I have already said that my storms of emotion have a trick of exhausting themselves. After a time I discovered
that I was cold and wet, and with little pools of water about me on the stair carpet. I got up almost mechanically, vent into
the dining room and drank some whiskey, and then I was moved to change my clothes.
After I had done that I went upstairs to my study, but why I did so I do not know. The window of my study
looks over the trees and the railway towards Horsell Common. In the hurry of our departure this window had been left open.
The passage was dark, and, by contrast with the picture the window frame enclosed, the side of the room seemed impenetrably
dark. I stopped short in the doorway.
The thunderstorm had passed. The towers of the Oriental College and the pine trees about it had gone,
and very far away, lit by a vivid red glare, the common about the sand pits was visible. Across the light, huge black shapes,
grotesque and strange, moved busily to and fro.
It seemed indeed as if the whole country in that direction was on fire -- a broad hillside set with minute
tongues of flame, swaying and writhing with the gusts of the dying storm, and throwing a red reflection upon the cloud scud
above. Every now and then a haze of smoke from some nearer conflagration drove across the window and hid the Martian shapes.
I could not see what they were doing, nor the clear form of them, nor recognise the black objects they were busied upon. Neither
could I see the nearer fire, though the reflections of it danced on the wall and ceiling of the study. A sharp, resinous tang
of burning was in the air.
I closed the door noiselessly and crept towards the window. As I did so, the view opened out until, on
the one hand, it
reached to the houses about Woking station, and on the other to the charred and blackened pine woods
of Byfleet. There was a light down below the hill, on the railway, near the arch, and several of the houses along the Maybury
road and the streets near the station were glowing ruins. The light upon the railway puzzled me at first; there were a black
heap and a vivid glare, and to the right of that a row of yellow oblongs. Then I perceived this was a wrecked train, the fore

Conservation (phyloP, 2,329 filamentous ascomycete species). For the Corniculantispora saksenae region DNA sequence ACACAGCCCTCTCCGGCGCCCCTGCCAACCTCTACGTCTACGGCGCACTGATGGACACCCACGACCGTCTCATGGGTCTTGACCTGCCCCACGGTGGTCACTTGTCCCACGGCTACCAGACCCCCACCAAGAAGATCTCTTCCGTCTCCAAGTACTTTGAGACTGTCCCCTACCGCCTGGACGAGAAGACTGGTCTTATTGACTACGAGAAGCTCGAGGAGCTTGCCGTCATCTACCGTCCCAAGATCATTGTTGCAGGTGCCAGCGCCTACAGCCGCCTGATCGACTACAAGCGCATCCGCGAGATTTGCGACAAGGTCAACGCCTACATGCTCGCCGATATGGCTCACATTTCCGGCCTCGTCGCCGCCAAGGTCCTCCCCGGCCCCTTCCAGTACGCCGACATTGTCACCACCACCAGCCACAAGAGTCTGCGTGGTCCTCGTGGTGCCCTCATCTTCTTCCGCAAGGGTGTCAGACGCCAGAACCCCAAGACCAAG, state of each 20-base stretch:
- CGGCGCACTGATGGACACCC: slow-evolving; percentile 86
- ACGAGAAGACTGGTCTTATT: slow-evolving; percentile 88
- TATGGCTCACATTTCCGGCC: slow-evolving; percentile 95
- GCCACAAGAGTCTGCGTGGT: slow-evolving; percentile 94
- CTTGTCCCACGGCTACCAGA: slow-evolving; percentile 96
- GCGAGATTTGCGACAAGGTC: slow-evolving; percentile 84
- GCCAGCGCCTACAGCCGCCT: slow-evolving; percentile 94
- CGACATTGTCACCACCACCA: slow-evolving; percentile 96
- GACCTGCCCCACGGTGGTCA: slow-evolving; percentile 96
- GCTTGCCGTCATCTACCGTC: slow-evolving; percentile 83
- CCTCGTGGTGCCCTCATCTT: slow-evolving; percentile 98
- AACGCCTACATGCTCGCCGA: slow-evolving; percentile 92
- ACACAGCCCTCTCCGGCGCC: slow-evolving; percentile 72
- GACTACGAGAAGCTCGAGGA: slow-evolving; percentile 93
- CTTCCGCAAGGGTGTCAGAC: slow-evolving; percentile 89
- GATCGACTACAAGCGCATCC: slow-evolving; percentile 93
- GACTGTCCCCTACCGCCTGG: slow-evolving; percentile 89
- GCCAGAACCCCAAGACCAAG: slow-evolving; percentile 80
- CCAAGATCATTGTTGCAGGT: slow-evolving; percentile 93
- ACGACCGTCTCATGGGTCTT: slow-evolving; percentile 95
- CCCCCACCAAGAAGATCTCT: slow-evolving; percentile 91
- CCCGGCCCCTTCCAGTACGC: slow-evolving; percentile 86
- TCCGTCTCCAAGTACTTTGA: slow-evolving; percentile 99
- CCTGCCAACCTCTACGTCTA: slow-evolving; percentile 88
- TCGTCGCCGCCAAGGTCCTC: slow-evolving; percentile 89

part smashed and on fire, the hinder carriages still upon the rails.
Between these three main centres of light -- the houses, the train, and the burning country towards Cobham
stretched irregular patches of dark country, broken here and there by intervals of dimly glowing and smoking ground. It was
the strangest spectacle, that black expanse set with fire. It reminded me, more than anything else, of the Potteries at night.
At first I could distinguish no people at all, though I peered intently for them. Later I saw against the light of Woking
station a number of black figures hurrying one after the other across the line.
And this was the little world in which I had been living securely for years, this fiery chaos! What had
happened in the last seven hours I still did not know; nor did I know, though I was beginning to guess, the relation between
these mechanical colossi and the sluggish lumps I had seen disgorged from the cylinder. With a queer feeling of impersonal
interest I turned my desk chair to the window, sat down, and stared at the blackened country, and particularly at the three
gigantic black things that were going to and fro in the glare about the sand pits.
They seemed amazingly busy. I began to ask myself what they could be. Were they intelligent mechanisms?
Such a thing I felt was impossible. Or did a Martian sit within each, ruling, directing, directing, much as a man's brain